What’s It Like Being a Birdwatcher

Common-Yellowthroat

Common Yellowthroat

What is it like birding with a seasoned group of birdwatchers? I feel a bit like a fish out of water.

The day starts out early at 6:30am with a drive past Niagara Falls factories on my travels to Buffalo.

MorningSunrise

The beginning of our hike is joined by a few cloven friends.

DeerPair

This is some of the BOS members below.

BOSMembers

Not everything we see is a bird.

NorthernWaterSnake

The old Buffalo grain elevators are seen along the trail.

GrainElevators

Some birds are just barely seen without binoculars, like this Black-throated Green Warbler.

Black-Throated-Green-Warbler

Black-throated Green Warbler

Some birds are just too far away like this kingfisher.

KingFisher

Belted Kingfisher

It is actually hard to find birds in the cover of high trees, but the group hits on an area flush with birds flying from tree to tree.

Warbler

Yellow Rumped Warbler

Out comes the binoculars to see these are not your everyday backyard birds. Sure there are Chickadees in the mixed flock, and their call is what alerts birdwatchers to more species of birds that can be found.

I watch the group as they hunt out birds to spot. One of them finds an interesting bird and in unison, all the binoculars are trained on the subject. It is a little funny as they all huddle in a group and binoculars sway back and forth following a bird. I am not quick enough yet to locate most birds. It takes practice and patience.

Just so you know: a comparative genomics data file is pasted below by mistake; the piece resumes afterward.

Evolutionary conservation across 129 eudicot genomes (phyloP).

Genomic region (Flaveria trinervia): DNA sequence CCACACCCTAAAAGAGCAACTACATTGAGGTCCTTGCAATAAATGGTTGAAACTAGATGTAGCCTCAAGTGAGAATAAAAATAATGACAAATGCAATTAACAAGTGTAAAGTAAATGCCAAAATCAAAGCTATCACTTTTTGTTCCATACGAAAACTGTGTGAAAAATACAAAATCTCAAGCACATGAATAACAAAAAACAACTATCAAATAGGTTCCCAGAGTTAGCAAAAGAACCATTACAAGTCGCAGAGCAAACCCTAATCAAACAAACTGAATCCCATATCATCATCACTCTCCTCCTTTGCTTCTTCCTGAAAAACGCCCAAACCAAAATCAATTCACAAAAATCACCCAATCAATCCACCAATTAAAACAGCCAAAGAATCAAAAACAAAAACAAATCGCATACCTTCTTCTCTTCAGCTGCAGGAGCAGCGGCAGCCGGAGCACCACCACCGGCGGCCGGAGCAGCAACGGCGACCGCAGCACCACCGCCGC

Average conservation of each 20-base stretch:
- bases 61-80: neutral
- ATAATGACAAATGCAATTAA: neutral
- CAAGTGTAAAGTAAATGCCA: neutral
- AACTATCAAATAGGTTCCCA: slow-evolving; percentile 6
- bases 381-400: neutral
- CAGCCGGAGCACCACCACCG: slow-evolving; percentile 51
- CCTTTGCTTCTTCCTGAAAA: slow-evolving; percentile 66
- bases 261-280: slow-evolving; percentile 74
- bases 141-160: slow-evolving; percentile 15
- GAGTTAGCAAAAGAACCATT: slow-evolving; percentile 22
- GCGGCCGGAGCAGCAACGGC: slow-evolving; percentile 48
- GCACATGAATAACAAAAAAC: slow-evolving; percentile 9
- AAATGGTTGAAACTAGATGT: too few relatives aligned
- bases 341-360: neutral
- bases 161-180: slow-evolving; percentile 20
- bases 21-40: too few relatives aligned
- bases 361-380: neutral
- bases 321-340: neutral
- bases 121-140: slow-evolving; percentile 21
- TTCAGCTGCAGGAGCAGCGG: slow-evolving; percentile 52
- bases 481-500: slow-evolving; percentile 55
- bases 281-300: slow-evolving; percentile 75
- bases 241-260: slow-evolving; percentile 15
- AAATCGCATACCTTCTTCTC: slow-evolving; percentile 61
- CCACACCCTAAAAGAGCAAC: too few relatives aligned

Common-Yellowthroat-2

They group together so as to not scare away the birds. I was told not go ahead of the group. So being a “photographer” I started back-tracking the path to see what I could find.

I found more birds by quietly waiting, rather than moving constantly. In fact, the birdwatchers go to an area and stay quiet for quite a while. They scan the area and wait. So I did what I saw them do.

WhiteBreastedNuthatch
Another thing they do is help those that have not found the bird in question. They instruct by saying, “See that fallen tree on a 45° angle? Well go up from there to the left, just below that large leafy branch.”

RedTailedHawk-1
You would think this ambiguous direction is not helpful, yet it is. They told me how to see this hawk so far in the distance. I was instructed to locate it with my binoculars first. When I did, only then could I use the camera to find it.

RedTailedHawk-2

Lucky for me, the young Red-tailed Hawk was eating his dinner and very content to stay put. The little birds never sit for long it seems. By the time I see them in the binoculars, they are gone. It is a challenge if one wants to take photos.

Red-Dragonfly

Of course, I had no problem capturing insects, even literally, or other larger critters.

GreatEgret-3

When out on my own photographing birds, I kinda take what I get. Going with them opens up to such variety and the cool thing is, they have a plan to find certain birds and they always do.

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About Garden Walk Garden Talk

I love to photograph, paint, draw, design, garden, travel the world, and pass on a few tips and ideas that I learned through experience as a Master Gardener and architect. I am highly trained in my field and enjoy my work each and every day. I garden in Niagara Falls, NY in zone 6-B. Find me at: http://gardenwalkgardentalk.com
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19 Responses to What’s It Like Being a Birdwatcher

  1. barbie says:

    I am a keen birdwatcher too and love your photos. Thanks for sharing and I could feel a slight nip in the air!

  2. connie661 says:

    Great shots. Your patience paid off.

  3. This new group is a great extension of your already avid interest in animals and birds in particular. You have learned a lot already. Happy spotting.